3) We seek to find a solution to the constantly fluctuating and exhausting work schedules of our members in the circulation department. Some assistant district advisers have three different start times in a week (1 a.m., 2:30 a.m. and 4 a.m.) which is a danger to the employees and the company.
1) We want a sick-leave policy spelled out in the contract. We propose 15 sick days a year, with any unused portion carried over into the next year and beyond.
2) We hope to open a dialogue with the company about flexible work agreements. Too many people feel compelled to work in exchange for comp time, which sometimes doesn't get used. We're not saying the company is in the wrong, we'd just like to get a policy in writing.
3) Perhaps the most important issue in our lives today is time. We propose a fifth week of vacation for members who have worked for the company for five years, and a faster accumulation of vacation time for people who have been with the company for more than one year.
4) Severance pay. We all know the pain the reduction in force caused last year. The company and the Guild had to bargain a severance package for employees who wanted to take a buyout. We think it's in the company's best interests to have a severance policy in place. In the event of layoffs, members might choose to take a buyout. That might provide the company with better options. We simply mirrored the plan that already exists in the PI contract.
A very quick breakdown of two of the company's proposals. There were others, but we want a better explanation from management before we say much about them.
1) It seeks to move Business and sports reporters out of the REPORTER category and into separate "silos," a term we're all familiar with from the RIF.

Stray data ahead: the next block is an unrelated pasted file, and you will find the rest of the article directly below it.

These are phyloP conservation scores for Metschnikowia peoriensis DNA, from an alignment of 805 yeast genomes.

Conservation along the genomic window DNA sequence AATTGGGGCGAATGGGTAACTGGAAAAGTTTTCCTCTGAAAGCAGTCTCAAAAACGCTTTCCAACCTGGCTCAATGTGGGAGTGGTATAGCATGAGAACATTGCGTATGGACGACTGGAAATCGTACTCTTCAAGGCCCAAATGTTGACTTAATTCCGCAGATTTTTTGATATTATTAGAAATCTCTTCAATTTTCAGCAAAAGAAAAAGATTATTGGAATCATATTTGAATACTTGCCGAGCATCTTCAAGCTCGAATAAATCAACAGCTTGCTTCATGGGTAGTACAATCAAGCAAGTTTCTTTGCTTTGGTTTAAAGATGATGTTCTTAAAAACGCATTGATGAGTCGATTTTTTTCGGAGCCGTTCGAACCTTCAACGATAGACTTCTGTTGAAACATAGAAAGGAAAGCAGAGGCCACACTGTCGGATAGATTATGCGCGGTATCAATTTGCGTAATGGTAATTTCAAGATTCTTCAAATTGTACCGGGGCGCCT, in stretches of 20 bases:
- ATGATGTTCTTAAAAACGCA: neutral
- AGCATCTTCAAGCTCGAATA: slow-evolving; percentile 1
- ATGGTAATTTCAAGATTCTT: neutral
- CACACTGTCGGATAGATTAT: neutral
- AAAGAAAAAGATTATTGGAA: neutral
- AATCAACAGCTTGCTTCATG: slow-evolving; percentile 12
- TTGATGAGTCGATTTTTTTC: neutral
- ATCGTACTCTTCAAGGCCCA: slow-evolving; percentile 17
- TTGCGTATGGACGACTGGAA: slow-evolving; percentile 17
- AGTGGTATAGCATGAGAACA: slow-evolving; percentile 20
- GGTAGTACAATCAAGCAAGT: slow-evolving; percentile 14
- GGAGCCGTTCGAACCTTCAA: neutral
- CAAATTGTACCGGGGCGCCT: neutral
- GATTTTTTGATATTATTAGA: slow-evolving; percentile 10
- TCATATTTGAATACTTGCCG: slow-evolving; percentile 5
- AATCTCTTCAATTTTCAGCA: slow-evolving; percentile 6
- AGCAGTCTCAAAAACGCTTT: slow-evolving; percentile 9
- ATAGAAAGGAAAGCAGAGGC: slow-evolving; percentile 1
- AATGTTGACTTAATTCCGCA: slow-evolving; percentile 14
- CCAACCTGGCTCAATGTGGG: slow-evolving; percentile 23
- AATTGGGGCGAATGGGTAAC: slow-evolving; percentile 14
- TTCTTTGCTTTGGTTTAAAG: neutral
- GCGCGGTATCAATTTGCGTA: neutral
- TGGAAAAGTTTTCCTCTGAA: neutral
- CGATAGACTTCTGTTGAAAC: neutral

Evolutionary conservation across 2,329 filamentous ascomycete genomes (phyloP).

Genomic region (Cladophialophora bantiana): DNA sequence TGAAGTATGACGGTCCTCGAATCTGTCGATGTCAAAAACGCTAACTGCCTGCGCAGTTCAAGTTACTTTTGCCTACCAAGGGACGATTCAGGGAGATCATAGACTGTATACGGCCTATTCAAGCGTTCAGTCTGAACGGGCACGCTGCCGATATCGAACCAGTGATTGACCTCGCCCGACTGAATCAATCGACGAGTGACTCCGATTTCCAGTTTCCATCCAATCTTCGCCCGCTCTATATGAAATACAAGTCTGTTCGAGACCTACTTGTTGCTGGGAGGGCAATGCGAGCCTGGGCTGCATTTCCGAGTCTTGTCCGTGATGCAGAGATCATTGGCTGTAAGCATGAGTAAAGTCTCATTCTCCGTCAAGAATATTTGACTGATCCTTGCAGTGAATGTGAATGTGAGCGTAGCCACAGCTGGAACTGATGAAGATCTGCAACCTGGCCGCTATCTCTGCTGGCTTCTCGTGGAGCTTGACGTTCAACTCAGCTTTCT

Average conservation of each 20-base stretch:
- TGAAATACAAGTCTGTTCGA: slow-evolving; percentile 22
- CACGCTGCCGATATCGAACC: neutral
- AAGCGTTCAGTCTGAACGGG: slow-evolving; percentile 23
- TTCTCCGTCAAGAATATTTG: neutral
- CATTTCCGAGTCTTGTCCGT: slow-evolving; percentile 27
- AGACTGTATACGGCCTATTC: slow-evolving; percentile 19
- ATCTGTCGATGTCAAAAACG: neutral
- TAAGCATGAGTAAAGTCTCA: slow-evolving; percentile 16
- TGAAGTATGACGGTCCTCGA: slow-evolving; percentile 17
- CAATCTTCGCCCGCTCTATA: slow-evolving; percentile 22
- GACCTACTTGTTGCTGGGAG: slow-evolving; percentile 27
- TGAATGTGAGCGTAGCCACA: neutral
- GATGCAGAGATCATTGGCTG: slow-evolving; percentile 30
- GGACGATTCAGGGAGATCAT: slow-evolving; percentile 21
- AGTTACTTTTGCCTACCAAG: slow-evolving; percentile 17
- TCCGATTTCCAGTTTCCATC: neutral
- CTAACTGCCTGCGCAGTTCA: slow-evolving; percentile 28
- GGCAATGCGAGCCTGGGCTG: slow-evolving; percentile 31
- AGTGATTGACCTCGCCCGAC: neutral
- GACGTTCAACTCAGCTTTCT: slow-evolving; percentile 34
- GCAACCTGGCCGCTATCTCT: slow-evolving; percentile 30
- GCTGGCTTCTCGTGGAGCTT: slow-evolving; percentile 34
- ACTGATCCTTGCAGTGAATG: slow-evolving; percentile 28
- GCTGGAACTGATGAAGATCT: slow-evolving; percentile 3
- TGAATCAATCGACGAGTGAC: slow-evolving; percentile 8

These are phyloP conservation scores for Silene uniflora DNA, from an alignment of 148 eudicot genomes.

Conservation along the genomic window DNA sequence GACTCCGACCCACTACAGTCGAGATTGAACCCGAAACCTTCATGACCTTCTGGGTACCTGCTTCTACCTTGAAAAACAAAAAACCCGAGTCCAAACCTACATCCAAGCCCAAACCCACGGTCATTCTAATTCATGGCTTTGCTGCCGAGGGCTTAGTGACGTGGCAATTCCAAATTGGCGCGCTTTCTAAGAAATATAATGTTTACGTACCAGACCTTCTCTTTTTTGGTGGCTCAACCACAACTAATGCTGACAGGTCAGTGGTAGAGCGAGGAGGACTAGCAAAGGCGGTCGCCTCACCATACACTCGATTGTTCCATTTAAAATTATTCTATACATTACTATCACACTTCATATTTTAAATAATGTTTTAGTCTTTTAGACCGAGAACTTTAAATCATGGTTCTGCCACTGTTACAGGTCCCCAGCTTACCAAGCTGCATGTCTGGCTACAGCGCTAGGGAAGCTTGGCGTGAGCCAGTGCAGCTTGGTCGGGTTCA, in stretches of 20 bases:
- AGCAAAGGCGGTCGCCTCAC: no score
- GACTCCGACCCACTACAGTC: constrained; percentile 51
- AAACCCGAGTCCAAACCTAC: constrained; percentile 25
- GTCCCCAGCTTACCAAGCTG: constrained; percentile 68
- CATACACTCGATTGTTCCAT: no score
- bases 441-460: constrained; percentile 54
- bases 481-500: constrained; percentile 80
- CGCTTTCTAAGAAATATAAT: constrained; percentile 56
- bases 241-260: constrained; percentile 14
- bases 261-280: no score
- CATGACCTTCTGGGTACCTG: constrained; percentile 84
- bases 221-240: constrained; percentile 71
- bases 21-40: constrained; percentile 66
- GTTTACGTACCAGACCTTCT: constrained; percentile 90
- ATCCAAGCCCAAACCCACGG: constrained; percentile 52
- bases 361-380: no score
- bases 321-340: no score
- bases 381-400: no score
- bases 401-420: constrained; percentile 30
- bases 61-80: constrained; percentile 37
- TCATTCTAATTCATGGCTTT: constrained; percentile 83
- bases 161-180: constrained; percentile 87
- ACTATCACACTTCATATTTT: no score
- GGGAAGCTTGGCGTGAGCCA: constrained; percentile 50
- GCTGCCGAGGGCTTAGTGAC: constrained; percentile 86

2) The company wants to create a new position, Reporting Assistant, who would fit in between a News Resident and Lead News Assistant. This position could create content for the Web, community publications, targeted publications, etc.
We did find some points of easy agreement, and the Guild signed off on three minor adjustments to the contract. By the end of the session, the management team scolded the Guild committee for bringing too many issues to the table. We're disappointed that the company feels issues important to its employees shouldn't be on the table.
Bargaining continues Tuesday, after which we'll post a bargaining update at our weblog, www.timesnegotiations.blogspot.org, where you can comment on what's going on. The next Guild Advocate will come after bargaining Wednesday.
It's on! our bargaining team (cue arena music): From Advertising . . . Sheri Williams and Bob Johnston. From news . . . Yoko Kuramoto-Eidsmoe, Gene Balk and Paul Morgan! From Circulation . . . Barb Heller! From Composing . . . Rena Mefford and Dan Beaumont!
our bargaining team (cue arena music): From Advertising . . . Sheri Williams and Bob Johnston. From news . . . Yoko Kuramoto-Eidsmoe, Gene Balk and Paul Morgan! From Circulation . . . Barb Heller! From Composing . . . Rena Mefford and Dan Beaumont!